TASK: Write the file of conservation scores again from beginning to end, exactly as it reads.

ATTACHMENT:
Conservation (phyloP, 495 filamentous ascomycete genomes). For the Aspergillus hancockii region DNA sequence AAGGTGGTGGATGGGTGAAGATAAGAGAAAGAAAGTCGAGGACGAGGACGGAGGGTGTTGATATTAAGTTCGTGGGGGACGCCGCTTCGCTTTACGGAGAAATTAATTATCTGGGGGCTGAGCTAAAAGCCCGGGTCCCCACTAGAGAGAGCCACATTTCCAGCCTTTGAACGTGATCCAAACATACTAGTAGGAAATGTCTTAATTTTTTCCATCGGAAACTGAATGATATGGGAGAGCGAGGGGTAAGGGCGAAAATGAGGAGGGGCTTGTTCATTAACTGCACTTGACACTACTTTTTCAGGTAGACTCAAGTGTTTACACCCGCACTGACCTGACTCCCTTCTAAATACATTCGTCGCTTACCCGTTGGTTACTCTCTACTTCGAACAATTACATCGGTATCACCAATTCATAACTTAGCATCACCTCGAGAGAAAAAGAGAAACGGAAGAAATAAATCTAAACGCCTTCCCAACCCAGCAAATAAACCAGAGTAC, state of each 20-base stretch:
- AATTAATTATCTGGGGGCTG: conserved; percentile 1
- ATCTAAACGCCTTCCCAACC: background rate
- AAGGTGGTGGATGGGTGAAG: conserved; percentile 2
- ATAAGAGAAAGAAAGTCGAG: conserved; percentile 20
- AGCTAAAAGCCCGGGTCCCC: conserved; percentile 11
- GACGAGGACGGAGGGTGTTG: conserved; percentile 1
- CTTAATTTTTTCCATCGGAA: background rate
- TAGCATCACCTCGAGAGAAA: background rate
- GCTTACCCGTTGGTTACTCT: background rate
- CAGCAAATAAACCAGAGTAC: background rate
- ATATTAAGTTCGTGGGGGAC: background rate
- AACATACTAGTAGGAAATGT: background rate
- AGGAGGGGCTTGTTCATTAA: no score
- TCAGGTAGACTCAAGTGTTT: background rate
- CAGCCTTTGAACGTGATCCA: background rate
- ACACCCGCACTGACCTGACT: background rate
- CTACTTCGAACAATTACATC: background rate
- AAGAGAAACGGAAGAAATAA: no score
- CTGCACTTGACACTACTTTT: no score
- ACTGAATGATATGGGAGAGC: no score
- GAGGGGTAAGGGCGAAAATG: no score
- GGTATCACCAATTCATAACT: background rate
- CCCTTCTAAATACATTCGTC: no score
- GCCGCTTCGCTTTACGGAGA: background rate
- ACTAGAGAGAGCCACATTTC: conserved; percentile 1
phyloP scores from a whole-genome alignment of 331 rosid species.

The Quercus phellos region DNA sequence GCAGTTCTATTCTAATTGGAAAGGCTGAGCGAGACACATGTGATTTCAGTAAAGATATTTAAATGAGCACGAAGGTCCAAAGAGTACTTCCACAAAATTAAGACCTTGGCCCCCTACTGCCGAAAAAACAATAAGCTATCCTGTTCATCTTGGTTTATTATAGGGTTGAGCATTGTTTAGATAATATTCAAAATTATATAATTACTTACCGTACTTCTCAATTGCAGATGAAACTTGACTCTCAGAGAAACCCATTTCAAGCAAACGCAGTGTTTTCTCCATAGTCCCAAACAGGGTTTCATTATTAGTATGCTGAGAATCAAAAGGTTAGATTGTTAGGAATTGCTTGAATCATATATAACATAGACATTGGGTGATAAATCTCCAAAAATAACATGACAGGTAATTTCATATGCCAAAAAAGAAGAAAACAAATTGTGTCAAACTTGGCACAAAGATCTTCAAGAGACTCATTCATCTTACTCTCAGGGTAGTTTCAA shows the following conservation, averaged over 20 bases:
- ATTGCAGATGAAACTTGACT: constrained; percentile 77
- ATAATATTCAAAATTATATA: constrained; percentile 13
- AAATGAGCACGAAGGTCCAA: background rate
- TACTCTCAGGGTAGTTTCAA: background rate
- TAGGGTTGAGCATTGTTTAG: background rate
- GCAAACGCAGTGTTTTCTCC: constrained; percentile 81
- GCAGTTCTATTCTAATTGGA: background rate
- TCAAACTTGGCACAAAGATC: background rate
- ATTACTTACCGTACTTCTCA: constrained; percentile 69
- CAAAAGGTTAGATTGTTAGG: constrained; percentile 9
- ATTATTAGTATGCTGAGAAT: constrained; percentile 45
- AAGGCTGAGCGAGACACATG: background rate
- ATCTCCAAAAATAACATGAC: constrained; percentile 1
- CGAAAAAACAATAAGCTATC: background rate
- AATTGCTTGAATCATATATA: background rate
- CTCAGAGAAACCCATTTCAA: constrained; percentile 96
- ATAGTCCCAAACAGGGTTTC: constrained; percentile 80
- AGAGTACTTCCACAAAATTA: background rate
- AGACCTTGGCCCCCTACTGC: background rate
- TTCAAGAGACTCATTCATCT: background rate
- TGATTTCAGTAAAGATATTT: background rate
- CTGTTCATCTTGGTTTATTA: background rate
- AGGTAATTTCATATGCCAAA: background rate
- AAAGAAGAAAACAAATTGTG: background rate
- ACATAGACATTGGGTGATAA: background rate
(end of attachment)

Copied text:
Conservation (phyloP, 495 filamentous ascomycete genomes). For the Aspergillus hancockii region DNA sequence AAGGTGGTGGATGGGTGAAGATAAGAGAAAGAAAGTCGAGGACGAGGACGGAGGGTGTTGATATTAAGTTCGTGGGGGACGCCGCTTCGCTTTACGGAGAAATTAATTATCTGGGGGCTGAGCTAAAAGCCCGGGTCCCCACTAGAGAGAGCCACATTTCCAGCCTTTGAACGTGATCCAAACATACTAGTAGGAAATGTCTTAATTTTTTCCATCGGAAACTGAATGATATGGGAGAGCGAGGGGTAAGGGCGAAAATGAGGAGGGGCTTGTTCATTAACTGCACTTGACACTACTTTTTCAGGTAGACTCAAGTGTTTACACCCGCACTGACCTGACTCCCTTCTAAATACATTCGTCGCTTACCCGTTGGTTACTCTCTACTTCGAACAATTACATCGGTATCACCAATTCATAACTTAGCATCACCTCGAGAGAAAAAGAGAAACGGAAGAAATAAATCTAAACGCCTTCCCAACCCAGCAAATAAACCAGAGTAC, state of each 20-base stretch:
- AATTAATTATCTGGGGGCTG: conserved; percentile 1
- ATCTAAACGCCTTCCCAACC: background rate
- AAGGTGGTGGATGGGTGAAG: conserved; percentile 2
- ATAAGAGAAAGAAAGTCGAG: conserved; percentile 20
- AGCTAAAAGCCCGGGTCCCC: conserved; percentile 11
- GACGAGGACGGAGGGTGTTG: conserved; percentile 1
- CTTAATTTTTTCCATCGGAA: background rate
- TAGCATCACCTCGAGAGAAA: background rate
- GCTTACCCGTTGGTTACTCT: background rate
- CAGCAAATAAACCAGAGTAC: background rate
- ATATTAAGTTCGTGGGGGAC: background rate
- AACATACTAGTAGGAAATGT: background rate
- AGGAGGGGCTTGTTCATTAA: no score
- TCAGGTAGACTCAAGTGTTT: background rate
- CAGCCTTTGAACGTGATCCA: background rate
- ACACCCGCACTGACCTGACT: background rate
- CTACTTCGAACAATTACATC: background rate
- AAGAGAAACGGAAGAAATAA: no score
- CTGCACTTGACACTACTTTT: no score
- ACTGAATGATATGGGAGAGC: no score
- GAGGGGTAAGGGCGAAAATG: no score
- GGTATCACCAATTCATAACT: background rate
- CCCTTCTAAATACATTCGTC: no score
- GCCGCTTCGCTTTACGGAGA: background rate
- ACTAGAGAGAGCCACATTTC: conserved; percentile 1
phyloP scores from a whole-genome alignment of 331 rosid species.

The Quercus phellos region DNA sequence GCAGTTCTATTCTAATTGGAAAGGCTGAGCGAGACACATGTGATTTCAGTAAAGATATTTAAATGAGCACGAAGGTCCAAAGAGTACTTCCACAAAATTAAGACCTTGGCCCCCTACTGCCGAAAAAACAATAAGCTATCCTGTTCATCTTGGTTTATTATAGGGTTGAGCATTGTTTAGATAATATTCAAAATTATATAATTACTTACCGTACTTCTCAATTGCAGATGAAACTTGACTCTCAGAGAAACCCATTTCAAGCAAACGCAGTGTTTTCTCCATAGTCCCAAACAGGGTTTCATTATTAGTATGCTGAGAATCAAAAGGTTAGATTGTTAGGAATTGCTTGAATCATATATAACATAGACATTGGGTGATAAATCTCCAAAAATAACATGACAGGTAATTTCATATGCCAAAAAAGAAGAAAACAAATTGTGTCAAACTTGGCACAAAGATCTTCAAGAGACTCATTCATCTTACTCTCAGGGTAGTTTCAA shows the following conservation, averaged over 20 bases:
- ATTGCAGATGAAACTTGACT: constrained; percentile 77
- ATAATATTCAAAATTATATA: constrained; percentile 13
- AAATGAGCACGAAGGTCCAA: background rate
- TACTCTCAGGGTAGTTTCAA: background rate
- TAGGGTTGAGCATTGTTTAG: background rate
- GCAAACGCAGTGTTTTCTCC: constrained; percentile 81
- GCAGTTCTATTCTAATTGGA: background rate
- TCAAACTTGGCACAAAGATC: background rate
- ATTACTTACCGTACTTCTCA: constrained; percentile 69
- CAAAAGGTTAGATTGTTAGG: constrained; percentile 9
- ATTATTAGTATGCTGAGAAT: constrained; percentile 45
- AAGGCTGAGCGAGACACATG: background rate
- ATCTCCAAAAATAACATGAC: constrained; percentile 1
- CGAAAAAACAATAAGCTATC: background rate
- AATTGCTTGAATCATATATA: background rate
- CTCAGAGAAACCCATTTCAA: constrained; percentile 96
- ATAGTCCCAAACAGGGTTTC: constrained; percentile 80
- AGAGTACTTCCACAAAATTA: background rate
- AGACCTTGGCCCCCTACTGC: background rate
- TTCAAGAGACTCATTCATCT: background rate
- TGATTTCAGTAAAGATATTT: background rate
- CTGTTCATCTTGGTTTATTA: background rate
- AGGTAATTTCATATGCCAAA: background rate
- AAAGAAGAAAACAAATTGTG: background rate
- ACATAGACATTGGGTGATAA: background rate